What is the Difference Between Secured and Unsecured Debt?

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If you are thinking about filing for bankruptcy, you’ve most likely heard the terms “secured” and “unsecured” debt. That said, you may wonder how these terms apply to bankruptcy and how they may impact your bankruptcy filing. Please continue reading and reach out to a seasoned Bergen County bankruptcy lawyer from the Law Office of Boyd & Squitieri to learn more about the difference between these types of debt and how our firm can best help your financial future. Here are some of the questions you may have:

How is secured debt different from unsecured debt?

The primary difference between secured debt and unsecured debt is that secured debt is loaned money that comes with some type of collateral, such as a house or car, whereas unsecured debt isn’t backed by any asset. For this reason, unsecured debt is typically more expensive to receive funding for. Think of it as a tradeoff; although secured loans typically have lower interest rates than unsecured loans, as there is less risk involved for the lender, they do come with the possibility of your lender repossessing the property held as collateral, should you be unable to keep up with your payment plan. (Unsecured debt = higher interest rates without the risk of property repossession; secured debt = lower interest rates with the risk of property repossession.)

That said, if your lender is currently trying to repossess your property and you are unable to come up with the funds to stop the repossession on your own, you are most likely wondering what you can do to keep your property. Fortunately, you are in the right place, and the Law Office of Boyd & Squitieri is here to help.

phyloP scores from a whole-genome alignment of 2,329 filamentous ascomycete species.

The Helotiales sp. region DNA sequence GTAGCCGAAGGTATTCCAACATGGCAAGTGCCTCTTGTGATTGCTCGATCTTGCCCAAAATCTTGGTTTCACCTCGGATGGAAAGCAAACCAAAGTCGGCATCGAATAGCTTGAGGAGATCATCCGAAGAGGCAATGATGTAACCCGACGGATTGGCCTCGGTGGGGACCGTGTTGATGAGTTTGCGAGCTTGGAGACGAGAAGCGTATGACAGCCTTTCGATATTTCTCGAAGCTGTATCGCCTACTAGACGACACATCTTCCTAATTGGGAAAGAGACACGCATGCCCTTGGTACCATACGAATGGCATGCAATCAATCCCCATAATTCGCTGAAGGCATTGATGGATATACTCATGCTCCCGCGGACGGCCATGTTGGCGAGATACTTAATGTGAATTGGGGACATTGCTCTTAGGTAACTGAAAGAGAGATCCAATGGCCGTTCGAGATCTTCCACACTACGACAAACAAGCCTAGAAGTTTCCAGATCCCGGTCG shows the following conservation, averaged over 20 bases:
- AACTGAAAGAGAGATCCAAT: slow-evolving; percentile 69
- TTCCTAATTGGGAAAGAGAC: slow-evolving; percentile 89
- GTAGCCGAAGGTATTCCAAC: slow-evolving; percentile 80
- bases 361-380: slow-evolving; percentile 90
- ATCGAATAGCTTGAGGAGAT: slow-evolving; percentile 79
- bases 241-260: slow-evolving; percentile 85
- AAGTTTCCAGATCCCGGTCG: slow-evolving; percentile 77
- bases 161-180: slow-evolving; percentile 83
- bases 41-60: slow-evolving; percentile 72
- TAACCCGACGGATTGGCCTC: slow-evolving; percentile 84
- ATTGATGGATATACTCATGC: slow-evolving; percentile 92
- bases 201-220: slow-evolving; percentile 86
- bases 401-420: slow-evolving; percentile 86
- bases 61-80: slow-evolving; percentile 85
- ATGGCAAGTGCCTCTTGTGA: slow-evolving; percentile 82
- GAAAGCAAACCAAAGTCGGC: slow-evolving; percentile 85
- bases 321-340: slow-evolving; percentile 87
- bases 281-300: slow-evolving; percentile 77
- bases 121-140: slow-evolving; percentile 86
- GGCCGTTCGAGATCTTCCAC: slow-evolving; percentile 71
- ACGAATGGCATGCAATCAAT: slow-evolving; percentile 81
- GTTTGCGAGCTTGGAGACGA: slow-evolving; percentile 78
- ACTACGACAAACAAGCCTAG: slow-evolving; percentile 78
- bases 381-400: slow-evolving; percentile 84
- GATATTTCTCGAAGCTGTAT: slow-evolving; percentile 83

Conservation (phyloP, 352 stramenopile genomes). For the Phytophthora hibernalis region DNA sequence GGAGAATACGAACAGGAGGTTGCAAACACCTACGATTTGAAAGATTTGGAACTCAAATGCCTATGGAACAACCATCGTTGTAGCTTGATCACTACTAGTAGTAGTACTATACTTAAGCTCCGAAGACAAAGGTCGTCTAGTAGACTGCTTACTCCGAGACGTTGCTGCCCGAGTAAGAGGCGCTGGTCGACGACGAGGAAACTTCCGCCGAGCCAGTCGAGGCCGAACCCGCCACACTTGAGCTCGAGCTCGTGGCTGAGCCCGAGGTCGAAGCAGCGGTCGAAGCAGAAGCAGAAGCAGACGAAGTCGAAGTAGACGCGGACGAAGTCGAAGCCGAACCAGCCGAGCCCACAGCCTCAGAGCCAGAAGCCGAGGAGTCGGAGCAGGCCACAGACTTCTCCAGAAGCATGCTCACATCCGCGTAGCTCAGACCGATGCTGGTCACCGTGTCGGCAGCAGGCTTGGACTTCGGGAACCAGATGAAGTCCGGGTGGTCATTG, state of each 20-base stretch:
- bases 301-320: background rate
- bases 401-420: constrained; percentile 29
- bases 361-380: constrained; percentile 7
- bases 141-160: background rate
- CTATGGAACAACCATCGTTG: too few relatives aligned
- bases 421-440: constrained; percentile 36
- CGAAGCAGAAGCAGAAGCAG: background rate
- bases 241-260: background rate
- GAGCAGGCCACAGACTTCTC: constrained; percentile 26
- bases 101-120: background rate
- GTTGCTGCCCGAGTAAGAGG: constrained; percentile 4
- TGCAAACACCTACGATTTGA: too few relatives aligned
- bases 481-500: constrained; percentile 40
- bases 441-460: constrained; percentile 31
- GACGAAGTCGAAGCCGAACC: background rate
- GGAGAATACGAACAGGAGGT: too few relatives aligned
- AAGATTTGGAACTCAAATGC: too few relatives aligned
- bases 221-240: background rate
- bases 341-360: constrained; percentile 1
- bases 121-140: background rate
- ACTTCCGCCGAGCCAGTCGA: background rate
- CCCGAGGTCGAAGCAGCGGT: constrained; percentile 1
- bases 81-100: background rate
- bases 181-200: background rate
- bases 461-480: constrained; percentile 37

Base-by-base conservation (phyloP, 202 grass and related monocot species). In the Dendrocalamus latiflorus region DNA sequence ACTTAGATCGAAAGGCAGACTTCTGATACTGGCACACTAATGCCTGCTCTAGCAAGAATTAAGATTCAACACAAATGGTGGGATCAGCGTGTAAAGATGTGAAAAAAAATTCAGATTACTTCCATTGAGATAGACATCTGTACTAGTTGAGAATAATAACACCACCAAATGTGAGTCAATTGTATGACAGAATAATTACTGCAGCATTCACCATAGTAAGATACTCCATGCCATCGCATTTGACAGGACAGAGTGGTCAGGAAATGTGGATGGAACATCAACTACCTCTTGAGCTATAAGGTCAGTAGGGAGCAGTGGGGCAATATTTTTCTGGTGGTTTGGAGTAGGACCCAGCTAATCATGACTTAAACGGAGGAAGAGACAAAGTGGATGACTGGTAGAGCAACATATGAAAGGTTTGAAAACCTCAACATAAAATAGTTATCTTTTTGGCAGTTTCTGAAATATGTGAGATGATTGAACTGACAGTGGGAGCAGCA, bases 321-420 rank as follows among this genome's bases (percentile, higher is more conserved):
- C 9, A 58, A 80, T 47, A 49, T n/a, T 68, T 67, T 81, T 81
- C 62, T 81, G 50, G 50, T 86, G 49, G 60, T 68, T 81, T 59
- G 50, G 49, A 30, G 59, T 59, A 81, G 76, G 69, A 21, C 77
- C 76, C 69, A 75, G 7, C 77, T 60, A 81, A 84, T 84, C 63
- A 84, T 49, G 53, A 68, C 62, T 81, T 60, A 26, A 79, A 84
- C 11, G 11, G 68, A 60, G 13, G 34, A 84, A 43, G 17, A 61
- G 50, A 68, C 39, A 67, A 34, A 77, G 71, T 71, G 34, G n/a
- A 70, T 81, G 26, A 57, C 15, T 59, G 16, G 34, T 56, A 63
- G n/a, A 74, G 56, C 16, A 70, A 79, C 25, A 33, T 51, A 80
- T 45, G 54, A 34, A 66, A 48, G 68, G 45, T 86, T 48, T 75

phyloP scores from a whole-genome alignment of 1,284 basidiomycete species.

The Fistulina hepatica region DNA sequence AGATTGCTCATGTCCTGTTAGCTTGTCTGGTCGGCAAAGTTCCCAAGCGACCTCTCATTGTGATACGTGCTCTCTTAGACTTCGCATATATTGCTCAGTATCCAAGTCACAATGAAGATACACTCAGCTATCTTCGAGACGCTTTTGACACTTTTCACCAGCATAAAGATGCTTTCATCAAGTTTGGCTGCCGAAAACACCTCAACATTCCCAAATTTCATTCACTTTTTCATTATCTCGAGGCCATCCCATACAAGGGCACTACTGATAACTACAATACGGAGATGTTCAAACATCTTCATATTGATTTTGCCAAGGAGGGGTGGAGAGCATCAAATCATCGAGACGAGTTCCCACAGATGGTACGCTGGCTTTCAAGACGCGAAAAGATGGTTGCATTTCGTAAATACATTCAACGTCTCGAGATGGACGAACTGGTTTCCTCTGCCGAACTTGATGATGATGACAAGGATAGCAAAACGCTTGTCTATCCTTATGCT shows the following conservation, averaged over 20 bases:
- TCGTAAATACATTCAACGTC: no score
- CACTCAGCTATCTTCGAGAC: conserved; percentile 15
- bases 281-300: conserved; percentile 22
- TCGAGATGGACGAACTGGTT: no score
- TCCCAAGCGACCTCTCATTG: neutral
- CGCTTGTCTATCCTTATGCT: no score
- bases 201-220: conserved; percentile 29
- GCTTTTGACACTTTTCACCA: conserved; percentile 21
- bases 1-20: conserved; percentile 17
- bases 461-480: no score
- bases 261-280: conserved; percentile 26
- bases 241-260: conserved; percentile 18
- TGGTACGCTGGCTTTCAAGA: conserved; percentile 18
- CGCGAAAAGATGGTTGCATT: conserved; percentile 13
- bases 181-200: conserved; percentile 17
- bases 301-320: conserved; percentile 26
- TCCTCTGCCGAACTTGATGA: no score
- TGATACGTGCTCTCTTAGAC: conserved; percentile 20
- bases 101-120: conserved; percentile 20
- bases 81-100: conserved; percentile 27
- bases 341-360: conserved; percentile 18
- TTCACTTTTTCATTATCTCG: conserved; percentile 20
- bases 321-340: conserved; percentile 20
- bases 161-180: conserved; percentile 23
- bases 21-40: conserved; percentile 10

What can I do if a lender is trying to repossess my home or car?

If you are unable to pay off your secured debt and your lender is trying to repossess your home or car, fortunately, there are certain things you can do to stop the repossession. One of the best options for halting repossessions is foreclosure mediation, however, this isn’t always possible. If foreclosure mediation isn’t an option for you, bankruptcy is likely the next best available option.

Many people falsely assume that by filing for bankruptcy, they will surrender their home or vehicle, while in fact, the opposite is often true. When you file for bankruptcy, it will trigger an Automatic Stay, which essentially prohibits creditors from conducting all repossession activities until the bankruptcy is finalized. In many cases, filing for bankruptcy is actually the best way to keep your home and stop creditors from taking your assets.

If you have any further questions about foreclosure mediation or bankruptcy, or you need the help of a seasoned bankruptcy lawyer, look no further than the Law Office of Boyd & Squitieri. Contact us today so we can get started working on your case.